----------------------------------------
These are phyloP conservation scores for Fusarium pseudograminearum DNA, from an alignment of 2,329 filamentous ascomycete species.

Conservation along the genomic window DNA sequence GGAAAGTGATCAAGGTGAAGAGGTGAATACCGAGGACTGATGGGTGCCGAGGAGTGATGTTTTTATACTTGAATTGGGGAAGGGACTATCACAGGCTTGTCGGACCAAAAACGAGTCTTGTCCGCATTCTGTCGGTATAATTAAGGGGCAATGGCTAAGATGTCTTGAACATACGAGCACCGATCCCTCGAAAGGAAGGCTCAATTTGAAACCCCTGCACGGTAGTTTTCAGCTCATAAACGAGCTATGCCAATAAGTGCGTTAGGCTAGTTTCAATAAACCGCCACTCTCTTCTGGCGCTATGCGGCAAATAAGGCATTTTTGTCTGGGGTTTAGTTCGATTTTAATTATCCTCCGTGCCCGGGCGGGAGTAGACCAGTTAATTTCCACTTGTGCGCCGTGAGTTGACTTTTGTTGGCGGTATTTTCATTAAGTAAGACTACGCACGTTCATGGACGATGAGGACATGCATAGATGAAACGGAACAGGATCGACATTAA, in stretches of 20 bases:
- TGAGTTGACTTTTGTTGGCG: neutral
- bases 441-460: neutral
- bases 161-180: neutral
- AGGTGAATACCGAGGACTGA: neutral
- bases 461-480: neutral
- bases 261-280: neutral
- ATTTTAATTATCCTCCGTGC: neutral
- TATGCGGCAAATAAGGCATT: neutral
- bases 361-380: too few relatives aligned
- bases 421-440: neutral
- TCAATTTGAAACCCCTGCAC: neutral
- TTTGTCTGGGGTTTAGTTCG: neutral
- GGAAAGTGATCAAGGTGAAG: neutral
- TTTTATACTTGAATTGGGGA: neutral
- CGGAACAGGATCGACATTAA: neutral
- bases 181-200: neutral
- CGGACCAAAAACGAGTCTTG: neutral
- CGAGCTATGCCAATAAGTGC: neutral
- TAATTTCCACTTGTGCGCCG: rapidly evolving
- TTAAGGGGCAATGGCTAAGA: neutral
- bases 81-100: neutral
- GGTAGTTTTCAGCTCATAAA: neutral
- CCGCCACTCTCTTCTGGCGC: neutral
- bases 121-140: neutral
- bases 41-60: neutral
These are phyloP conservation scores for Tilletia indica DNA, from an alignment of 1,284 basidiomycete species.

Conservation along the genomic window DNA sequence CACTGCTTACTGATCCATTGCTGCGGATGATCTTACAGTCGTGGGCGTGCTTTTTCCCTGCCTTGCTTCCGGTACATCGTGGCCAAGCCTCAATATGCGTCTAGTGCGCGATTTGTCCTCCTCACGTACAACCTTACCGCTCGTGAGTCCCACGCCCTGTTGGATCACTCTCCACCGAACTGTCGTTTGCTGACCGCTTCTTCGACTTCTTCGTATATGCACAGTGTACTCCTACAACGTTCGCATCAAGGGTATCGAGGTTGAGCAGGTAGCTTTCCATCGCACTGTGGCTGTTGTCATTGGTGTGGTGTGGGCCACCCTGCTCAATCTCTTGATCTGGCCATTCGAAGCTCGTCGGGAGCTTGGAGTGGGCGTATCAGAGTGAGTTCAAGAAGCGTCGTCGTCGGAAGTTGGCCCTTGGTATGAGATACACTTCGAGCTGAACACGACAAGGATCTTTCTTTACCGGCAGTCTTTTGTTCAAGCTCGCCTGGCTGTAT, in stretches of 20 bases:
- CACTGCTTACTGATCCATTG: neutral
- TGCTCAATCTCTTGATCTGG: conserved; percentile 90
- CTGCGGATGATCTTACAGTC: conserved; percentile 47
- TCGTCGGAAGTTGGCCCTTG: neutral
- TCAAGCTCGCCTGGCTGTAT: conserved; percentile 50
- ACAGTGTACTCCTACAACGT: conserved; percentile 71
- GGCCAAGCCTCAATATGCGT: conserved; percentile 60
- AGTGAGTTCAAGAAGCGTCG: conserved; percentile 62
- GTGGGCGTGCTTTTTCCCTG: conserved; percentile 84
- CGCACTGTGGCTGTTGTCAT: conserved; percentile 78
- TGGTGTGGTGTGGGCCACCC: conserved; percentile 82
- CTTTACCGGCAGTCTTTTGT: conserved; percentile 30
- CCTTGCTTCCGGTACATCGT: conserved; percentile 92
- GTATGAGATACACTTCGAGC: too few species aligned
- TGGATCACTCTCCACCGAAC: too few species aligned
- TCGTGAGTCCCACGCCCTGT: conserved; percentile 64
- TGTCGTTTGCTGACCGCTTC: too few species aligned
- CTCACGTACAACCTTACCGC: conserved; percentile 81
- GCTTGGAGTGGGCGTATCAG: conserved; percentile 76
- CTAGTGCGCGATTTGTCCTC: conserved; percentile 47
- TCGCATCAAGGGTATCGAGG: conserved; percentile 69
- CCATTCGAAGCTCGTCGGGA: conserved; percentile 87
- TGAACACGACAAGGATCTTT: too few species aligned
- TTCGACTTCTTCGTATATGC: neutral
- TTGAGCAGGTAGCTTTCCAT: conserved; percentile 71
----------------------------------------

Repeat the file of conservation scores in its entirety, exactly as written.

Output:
These are phyloP conservation scores for Fusarium pseudograminearum DNA, from an alignment of 2,329 filamentous ascomycete species.

Conservation along the genomic window DNA sequence GGAAAGTGATCAAGGTGAAGAGGTGAATACCGAGGACTGATGGGTGCCGAGGAGTGATGTTTTTATACTTGAATTGGGGAAGGGACTATCACAGGCTTGTCGGACCAAAAACGAGTCTTGTCCGCATTCTGTCGGTATAATTAAGGGGCAATGGCTAAGATGTCTTGAACATACGAGCACCGATCCCTCGAAAGGAAGGCTCAATTTGAAACCCCTGCACGGTAGTTTTCAGCTCATAAACGAGCTATGCCAATAAGTGCGTTAGGCTAGTTTCAATAAACCGCCACTCTCTTCTGGCGCTATGCGGCAAATAAGGCATTTTTGTCTGGGGTTTAGTTCGATTTTAATTATCCTCCGTGCCCGGGCGGGAGTAGACCAGTTAATTTCCACTTGTGCGCCGTGAGTTGACTTTTGTTGGCGGTATTTTCATTAAGTAAGACTACGCACGTTCATGGACGATGAGGACATGCATAGATGAAACGGAACAGGATCGACATTAA, in stretches of 20 bases:
- TGAGTTGACTTTTGTTGGCG: neutral
- bases 441-460: neutral
- bases 161-180: neutral
- AGGTGAATACCGAGGACTGA: neutral
- bases 461-480: neutral
- bases 261-280: neutral
- ATTTTAATTATCCTCCGTGC: neutral
- TATGCGGCAAATAAGGCATT: neutral
- bases 361-380: too few relatives aligned
- bases 421-440: neutral
- TCAATTTGAAACCCCTGCAC: neutral
- TTTGTCTGGGGTTTAGTTCG: neutral
- GGAAAGTGATCAAGGTGAAG: neutral
- TTTTATACTTGAATTGGGGA: neutral
- CGGAACAGGATCGACATTAA: neutral
- bases 181-200: neutral
- CGGACCAAAAACGAGTCTTG: neutral
- CGAGCTATGCCAATAAGTGC: neutral
- TAATTTCCACTTGTGCGCCG: rapidly evolving
- TTAAGGGGCAATGGCTAAGA: neutral
- bases 81-100: neutral
- GGTAGTTTTCAGCTCATAAA: neutral
- CCGCCACTCTCTTCTGGCGC: neutral
- bases 121-140: neutral
- bases 41-60: neutral
These are phyloP conservation scores for Tilletia indica DNA, from an alignment of 1,284 basidiomycete species.

Conservation along the genomic window DNA sequence CACTGCTTACTGATCCATTGCTGCGGATGATCTTACAGTCGTGGGCGTGCTTTTTCCCTGCCTTGCTTCCGGTACATCGTGGCCAAGCCTCAATATGCGTCTAGTGCGCGATTTGTCCTCCTCACGTACAACCTTACCGCTCGTGAGTCCCACGCCCTGTTGGATCACTCTCCACCGAACTGTCGTTTGCTGACCGCTTCTTCGACTTCTTCGTATATGCACAGTGTACTCCTACAACGTTCGCATCAAGGGTATCGAGGTTGAGCAGGTAGCTTTCCATCGCACTGTGGCTGTTGTCATTGGTGTGGTGTGGGCCACCCTGCTCAATCTCTTGATCTGGCCATTCGAAGCTCGTCGGGAGCTTGGAGTGGGCGTATCAGAGTGAGTTCAAGAAGCGTCGTCGTCGGAAGTTGGCCCTTGGTATGAGATACACTTCGAGCTGAACACGACAAGGATCTTTCTTTACCGGCAGTCTTTTGTTCAAGCTCGCCTGGCTGTAT, in stretches of 20 bases:
- CACTGCTTACTGATCCATTG: neutral
- TGCTCAATCTCTTGATCTGG: conserved; percentile 90
- CTGCGGATGATCTTACAGTC: conserved; percentile 47
- TCGTCGGAAGTTGGCCCTTG: neutral
- TCAAGCTCGCCTGGCTGTAT: conserved; percentile 50
- ACAGTGTACTCCTACAACGT: conserved; percentile 71
- GGCCAAGCCTCAATATGCGT: conserved; percentile 60
- AGTGAGTTCAAGAAGCGTCG: conserved; percentile 62
- GTGGGCGTGCTTTTTCCCTG: conserved; percentile 84
- CGCACTGTGGCTGTTGTCAT: conserved; percentile 78
- TGGTGTGGTGTGGGCCACCC: conserved; percentile 82
- CTTTACCGGCAGTCTTTTGT: conserved; percentile 30
- CCTTGCTTCCGGTACATCGT: conserved; percentile 92
- GTATGAGATACACTTCGAGC: too few species aligned
- TGGATCACTCTCCACCGAAC: too few species aligned
- TCGTGAGTCCCACGCCCTGT: conserved; percentile 64
- TGTCGTTTGCTGACCGCTTC: too few species aligned
- CTCACGTACAACCTTACCGC: conserved; percentile 81
- GCTTGGAGTGGGCGTATCAG: conserved; percentile 76
- CTAGTGCGCGATTTGTCCTC: conserved; percentile 47
- TCGCATCAAGGGTATCGAGG: conserved; percentile 69
- CCATTCGAAGCTCGTCGGGA: conserved; percentile 87
- TGAACACGACAAGGATCTTT: too few species aligned
- TTCGACTTCTTCGTATATGC: neutral
- TTGAGCAGGTAGCTTTCCAT: conserved; percentile 71